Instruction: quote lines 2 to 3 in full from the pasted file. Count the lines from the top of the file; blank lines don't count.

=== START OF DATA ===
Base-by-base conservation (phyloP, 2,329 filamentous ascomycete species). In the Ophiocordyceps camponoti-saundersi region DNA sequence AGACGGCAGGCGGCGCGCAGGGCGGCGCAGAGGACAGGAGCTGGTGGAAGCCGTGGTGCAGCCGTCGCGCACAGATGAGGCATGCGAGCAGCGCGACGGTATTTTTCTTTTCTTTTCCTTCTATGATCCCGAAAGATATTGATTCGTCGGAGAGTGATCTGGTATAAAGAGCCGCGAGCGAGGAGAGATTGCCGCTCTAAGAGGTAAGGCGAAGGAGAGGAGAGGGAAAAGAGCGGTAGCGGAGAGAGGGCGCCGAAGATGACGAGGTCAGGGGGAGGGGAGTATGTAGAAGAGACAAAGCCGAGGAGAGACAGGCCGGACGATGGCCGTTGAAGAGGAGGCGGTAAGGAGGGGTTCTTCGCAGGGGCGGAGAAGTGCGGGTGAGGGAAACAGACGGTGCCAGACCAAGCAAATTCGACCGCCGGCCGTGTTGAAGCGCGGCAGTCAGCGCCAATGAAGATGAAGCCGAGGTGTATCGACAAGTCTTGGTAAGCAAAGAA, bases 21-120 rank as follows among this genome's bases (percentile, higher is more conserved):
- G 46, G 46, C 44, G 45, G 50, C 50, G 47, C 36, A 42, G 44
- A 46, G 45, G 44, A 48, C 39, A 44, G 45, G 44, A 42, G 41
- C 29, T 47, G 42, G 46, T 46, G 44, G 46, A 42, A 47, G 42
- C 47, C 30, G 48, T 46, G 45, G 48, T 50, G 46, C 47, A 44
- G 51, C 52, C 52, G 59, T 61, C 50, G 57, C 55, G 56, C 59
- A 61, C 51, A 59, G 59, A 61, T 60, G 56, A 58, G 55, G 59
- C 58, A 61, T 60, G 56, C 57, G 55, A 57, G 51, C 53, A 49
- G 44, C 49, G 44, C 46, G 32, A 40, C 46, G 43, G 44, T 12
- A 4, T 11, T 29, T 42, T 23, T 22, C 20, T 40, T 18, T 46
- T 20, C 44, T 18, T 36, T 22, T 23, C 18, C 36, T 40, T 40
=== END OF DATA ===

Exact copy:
- G 46, G 46, C 44, G 45, G 50, C 50, G 47, C 36, A 42, G 44
- A 46, G 45, G 44, A 48, C 39, A 44, G 45, G 44, A 42, G 41